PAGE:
Saturday, August 7, 2010

San Francisco Bay Trail: Ryder Park north to Broadway, Burlingame

cycling 4.1 miles San Francisco Bay Trail, 5.0 additional miles.

I didn't expect to be back at San Mateo's Ryder Park so soon, its overlapping concentric rings of concrete defining different parts of the park, and its arched bridge over the small slough to the south.  I'd been there on my first ride, on July 10, headed south to Foster City and Oracle, and I struggled back north against the evening wind on the return.  This was another late evening ride, a short one though longer than the previous Sunday's along the northern San Francisco shoreline, and I was headed north so the wind would help me on the return.
just south of Ryder Park

But what a difference a month makes.  The beginning of my 5th week getting in shape and I'd cycled 36 miles and done another 27 miles of hiking and other cardio, and lifted at the gym 9 times.  I'd changed my diet significantly.  Nothing compared to many athletes or even my past - there have been times in my life when I ran 20 miles a day for weeks, or cycled 200 miles in a single day.  I weighed much less then.  My current efforts don't compare but they're worlds better than in recent years.  Bottom line, my weight has dropped from 245 to 231 in a single month.  Compared to my ten year, 50 pound weight gain--five pounds a year--I'd turned the clock back to 2007 and as I write this six days later, I'm in 2006.   Psychologically I feel lighter but physically I have to be doing much better too--what's the effect on your health of losing that much fat even while adding muscle?  At the very least I'm putting less stress on my joints.

Ryder Park, San Mateo north to Broadway, Burlingame
Ryder Park is part of San Mateo's Shoreline Park.  It's amazing how interesting the Bay Trail is and how much its character changes miles by mile and city to city.  My hiking is interesting too but despite habitat and topographical changes, its variety isn't nearly as complex as the urban landscape I cycle through along the Bay.  Post-industrial, redeveloped, manicured or neglected, the trail today passes residential areas, golf courses and PG&E sub-stations, restaurants and hotels. 

It reminds me of kayaking on the Bay.  We all have our daily views of the cities we pass through but for me they're dominated by freeway perspectives.  When you kayak the shoreline you get a completely different kind of view.  Cycling the Bay Trail is similar; it knits together areas that would require many detours to get to by car.  I'm really enjoying getting to know more parts of the Bay Area, and from multiple perspectives.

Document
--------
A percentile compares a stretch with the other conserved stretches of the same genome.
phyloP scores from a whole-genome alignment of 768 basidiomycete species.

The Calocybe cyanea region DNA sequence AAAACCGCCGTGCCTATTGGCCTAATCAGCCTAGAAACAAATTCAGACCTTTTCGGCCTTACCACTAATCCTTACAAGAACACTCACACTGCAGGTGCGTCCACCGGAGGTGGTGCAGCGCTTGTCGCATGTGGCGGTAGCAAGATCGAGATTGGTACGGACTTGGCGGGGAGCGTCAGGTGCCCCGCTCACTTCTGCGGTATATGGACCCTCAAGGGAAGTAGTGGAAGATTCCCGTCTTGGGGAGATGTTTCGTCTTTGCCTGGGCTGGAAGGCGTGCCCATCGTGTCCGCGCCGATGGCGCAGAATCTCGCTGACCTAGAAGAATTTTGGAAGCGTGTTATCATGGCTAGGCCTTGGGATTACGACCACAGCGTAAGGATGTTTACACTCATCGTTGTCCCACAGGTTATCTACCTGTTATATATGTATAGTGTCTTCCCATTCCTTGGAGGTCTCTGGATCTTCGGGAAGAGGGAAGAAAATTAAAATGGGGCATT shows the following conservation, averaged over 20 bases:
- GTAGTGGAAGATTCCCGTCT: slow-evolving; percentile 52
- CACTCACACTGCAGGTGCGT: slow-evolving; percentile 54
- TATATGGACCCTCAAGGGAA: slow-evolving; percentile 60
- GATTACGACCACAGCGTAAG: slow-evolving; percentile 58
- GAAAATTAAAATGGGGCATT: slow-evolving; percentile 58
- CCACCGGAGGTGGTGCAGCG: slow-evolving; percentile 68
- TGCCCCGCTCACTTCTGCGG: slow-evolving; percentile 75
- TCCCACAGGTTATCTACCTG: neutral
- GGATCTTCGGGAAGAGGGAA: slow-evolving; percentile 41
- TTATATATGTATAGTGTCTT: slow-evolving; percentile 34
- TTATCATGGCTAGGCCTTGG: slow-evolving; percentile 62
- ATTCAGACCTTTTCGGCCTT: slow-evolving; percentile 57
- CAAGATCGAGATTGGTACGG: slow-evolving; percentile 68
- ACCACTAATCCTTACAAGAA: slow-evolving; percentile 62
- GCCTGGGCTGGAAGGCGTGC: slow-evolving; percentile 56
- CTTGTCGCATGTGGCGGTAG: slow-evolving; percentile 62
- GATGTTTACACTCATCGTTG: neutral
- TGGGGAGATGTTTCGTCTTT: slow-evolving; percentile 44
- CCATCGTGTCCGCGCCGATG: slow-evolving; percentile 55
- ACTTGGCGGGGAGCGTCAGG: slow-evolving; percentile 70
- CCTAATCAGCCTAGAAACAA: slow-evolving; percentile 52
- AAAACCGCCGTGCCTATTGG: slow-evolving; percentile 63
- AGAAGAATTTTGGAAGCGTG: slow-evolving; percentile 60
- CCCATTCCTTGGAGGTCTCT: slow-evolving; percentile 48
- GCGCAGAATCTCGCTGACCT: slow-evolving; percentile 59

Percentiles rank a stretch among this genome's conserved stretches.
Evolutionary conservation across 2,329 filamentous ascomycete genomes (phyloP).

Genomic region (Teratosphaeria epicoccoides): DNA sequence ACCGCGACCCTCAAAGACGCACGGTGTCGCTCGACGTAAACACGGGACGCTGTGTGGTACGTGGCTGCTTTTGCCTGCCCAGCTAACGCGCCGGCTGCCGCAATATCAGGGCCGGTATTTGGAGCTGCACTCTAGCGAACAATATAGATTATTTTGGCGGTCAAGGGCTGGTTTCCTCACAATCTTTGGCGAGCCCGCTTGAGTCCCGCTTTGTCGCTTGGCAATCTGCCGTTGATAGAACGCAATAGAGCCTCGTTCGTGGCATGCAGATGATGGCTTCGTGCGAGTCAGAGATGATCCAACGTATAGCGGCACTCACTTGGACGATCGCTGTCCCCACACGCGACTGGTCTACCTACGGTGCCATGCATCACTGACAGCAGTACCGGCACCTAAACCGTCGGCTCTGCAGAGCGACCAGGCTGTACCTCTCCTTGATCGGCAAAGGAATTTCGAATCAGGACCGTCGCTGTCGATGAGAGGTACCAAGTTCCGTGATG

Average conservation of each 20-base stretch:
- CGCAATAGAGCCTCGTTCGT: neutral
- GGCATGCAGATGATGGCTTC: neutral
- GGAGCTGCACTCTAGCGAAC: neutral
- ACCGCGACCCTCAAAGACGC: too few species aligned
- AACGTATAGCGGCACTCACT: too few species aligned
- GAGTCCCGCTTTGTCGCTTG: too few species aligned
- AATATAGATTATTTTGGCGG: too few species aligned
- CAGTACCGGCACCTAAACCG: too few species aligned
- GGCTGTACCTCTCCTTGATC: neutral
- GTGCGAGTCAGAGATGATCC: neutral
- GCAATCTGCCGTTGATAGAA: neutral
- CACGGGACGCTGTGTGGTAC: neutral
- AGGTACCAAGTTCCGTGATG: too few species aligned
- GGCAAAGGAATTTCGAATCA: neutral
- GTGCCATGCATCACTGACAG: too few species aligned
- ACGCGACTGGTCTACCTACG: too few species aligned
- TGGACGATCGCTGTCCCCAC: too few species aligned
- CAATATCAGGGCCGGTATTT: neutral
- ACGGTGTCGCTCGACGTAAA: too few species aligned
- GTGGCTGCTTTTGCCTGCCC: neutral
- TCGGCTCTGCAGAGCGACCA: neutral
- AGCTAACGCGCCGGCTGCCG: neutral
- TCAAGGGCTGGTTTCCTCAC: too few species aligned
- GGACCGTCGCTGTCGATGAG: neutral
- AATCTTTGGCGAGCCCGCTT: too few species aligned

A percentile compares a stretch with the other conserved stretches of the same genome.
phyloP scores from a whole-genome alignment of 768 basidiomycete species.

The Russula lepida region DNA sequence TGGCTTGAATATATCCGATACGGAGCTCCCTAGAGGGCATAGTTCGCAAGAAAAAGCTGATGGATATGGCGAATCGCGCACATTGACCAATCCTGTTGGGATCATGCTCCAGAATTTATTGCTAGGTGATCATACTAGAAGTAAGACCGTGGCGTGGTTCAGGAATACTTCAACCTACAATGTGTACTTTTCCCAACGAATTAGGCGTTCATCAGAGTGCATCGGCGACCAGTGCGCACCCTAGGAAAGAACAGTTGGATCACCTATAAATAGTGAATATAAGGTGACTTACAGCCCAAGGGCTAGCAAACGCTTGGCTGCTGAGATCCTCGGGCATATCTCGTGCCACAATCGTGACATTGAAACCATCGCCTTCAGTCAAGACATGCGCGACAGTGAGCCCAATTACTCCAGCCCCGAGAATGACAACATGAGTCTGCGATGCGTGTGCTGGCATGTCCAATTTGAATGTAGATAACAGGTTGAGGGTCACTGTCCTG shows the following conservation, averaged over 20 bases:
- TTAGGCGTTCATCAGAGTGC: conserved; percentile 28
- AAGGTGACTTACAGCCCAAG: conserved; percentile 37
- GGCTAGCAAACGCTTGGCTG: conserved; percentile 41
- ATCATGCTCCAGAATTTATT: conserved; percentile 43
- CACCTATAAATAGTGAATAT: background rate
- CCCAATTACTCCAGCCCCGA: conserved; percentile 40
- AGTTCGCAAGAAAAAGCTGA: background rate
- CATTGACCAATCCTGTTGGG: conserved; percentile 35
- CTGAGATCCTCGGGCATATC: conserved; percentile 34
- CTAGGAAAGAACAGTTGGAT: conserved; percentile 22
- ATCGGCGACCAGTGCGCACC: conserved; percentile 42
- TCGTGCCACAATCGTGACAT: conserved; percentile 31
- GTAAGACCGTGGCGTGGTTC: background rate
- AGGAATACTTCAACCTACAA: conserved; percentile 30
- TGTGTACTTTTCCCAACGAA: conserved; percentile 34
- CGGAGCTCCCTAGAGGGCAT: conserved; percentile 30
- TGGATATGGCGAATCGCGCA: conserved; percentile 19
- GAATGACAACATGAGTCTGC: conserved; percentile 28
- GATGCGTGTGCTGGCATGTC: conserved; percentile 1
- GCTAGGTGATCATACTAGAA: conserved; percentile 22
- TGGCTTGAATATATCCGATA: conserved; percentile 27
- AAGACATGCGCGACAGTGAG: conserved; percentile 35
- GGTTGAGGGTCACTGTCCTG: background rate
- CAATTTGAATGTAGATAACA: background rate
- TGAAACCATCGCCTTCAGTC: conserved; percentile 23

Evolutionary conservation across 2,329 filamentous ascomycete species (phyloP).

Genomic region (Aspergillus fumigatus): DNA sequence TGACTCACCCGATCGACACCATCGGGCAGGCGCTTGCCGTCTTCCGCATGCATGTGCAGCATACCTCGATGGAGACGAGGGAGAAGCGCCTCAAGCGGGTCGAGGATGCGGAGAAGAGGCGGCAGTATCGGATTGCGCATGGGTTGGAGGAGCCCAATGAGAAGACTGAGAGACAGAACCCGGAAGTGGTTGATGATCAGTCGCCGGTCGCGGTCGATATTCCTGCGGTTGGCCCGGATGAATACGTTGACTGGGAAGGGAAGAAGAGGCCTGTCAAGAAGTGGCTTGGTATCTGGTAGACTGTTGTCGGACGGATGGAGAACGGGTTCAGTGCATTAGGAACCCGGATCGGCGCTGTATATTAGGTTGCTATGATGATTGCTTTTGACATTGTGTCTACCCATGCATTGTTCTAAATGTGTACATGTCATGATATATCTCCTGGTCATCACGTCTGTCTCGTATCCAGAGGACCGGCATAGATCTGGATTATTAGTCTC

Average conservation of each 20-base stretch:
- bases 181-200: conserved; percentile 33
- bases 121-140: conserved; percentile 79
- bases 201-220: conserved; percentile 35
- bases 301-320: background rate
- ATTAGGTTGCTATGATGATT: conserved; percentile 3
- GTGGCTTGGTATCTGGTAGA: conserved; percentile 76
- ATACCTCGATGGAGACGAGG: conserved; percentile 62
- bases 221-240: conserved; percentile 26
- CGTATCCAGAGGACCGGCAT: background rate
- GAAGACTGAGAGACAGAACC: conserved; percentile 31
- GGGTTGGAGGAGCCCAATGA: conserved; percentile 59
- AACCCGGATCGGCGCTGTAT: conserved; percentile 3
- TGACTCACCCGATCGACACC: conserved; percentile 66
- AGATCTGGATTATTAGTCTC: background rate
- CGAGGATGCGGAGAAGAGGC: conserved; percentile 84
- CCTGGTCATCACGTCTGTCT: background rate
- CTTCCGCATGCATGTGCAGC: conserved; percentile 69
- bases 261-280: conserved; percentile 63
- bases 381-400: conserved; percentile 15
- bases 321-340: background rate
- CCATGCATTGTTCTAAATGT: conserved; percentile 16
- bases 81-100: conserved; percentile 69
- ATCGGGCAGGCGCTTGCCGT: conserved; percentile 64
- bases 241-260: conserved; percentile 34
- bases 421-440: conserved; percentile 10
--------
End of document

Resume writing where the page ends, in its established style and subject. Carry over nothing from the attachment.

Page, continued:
birds south of Coyote Point
San Mateo deserves a lot of credit.  They've invested in their shoreline parks and made them attractive.  There's a lot of great design evident, lots of restoration going on, and the north end is anchored by Coyote Point, a former island and susbtantial park.  Foster City was pleasant but much less interesting, a long strip of ice plant stuck in the 1970s.  Burlingame is a work in progress, change evident, some shoreline areas showcased near hotels, other prime Bay Trail segments along rusty, weedy lots waiting for redevelopment or missing, pieced together along streets and sidewalks.  The Trail is interrupted again at Broadway.

Coyote Point Museum
But back to the beginning.  From Ryder Park you head northwest on a long levee, houses at left across a strip of water, the shoreline marked by high tension power towers, the view ahead dominated by the rise of eucalyptus covered Coyote Point.  I could spend all day exploring Coyote Point, a 670-acre county park including a golf course, marina, and a nationally recognized natural history museum of the same name.  Coyote Point was an island seperated from the mainland by Samphire Marsh, which was filled in and is now the golf course.

A recently constructed section of the Trail crosses through the park a little inland; the shoreline is too rugged for the trail.  I checked out the marina area, and climbed the hill to the museum, too late to visit.  You can see where they've started thinning the eucalyptus and planting oaks and other native species.

Coyote Point from the north
At both ends of the point there are strips of shoreline, mudflats, beaches and sand bars, and good birding.

I rejoined the trail on the north side, where there's a big beach and wind surfing area.  Then the trail gets sketchy as you pass into Burlingame.  The relatively natural shoreline is gone; I use Google Earth to help reconstruct these rides and from above you can see just how constructed the Burlingame shoreline is, a big rectangular island waiting for something, then another long rectangle that's been developed for hotels and other commercial uses, much of it related to SFO, the airport to the north.

Burlingame shoreline view of San Bruno Mountain
The shoreline temperatures are often crisp and breezy, and the views beautiful but you're sandwiched between the descending flight path of the airport with highway 101 not far to the west.  There's a too strong smell of fuel and exhaust.  One of the little known things about jets is that they sometimes dump fuel into the air to lighten their landing load, especially for unscheduled landings.  Whether that or just the sheer number of jets landing--as you watch they descend one after another, maybe a minute apart--the airport dominates this section of shoreline much more than further south where the jets are higher. 

Still, the ride is fascinating.  At Broadway the Bay Trail is interrupted; there are short segments further north and then the airport really interrupts things, a trail design problem still to be solved. 

I turn around and head back.  The sun is setting, but without the Coyote Point detours, I'm back at Ryder Park in half the time.

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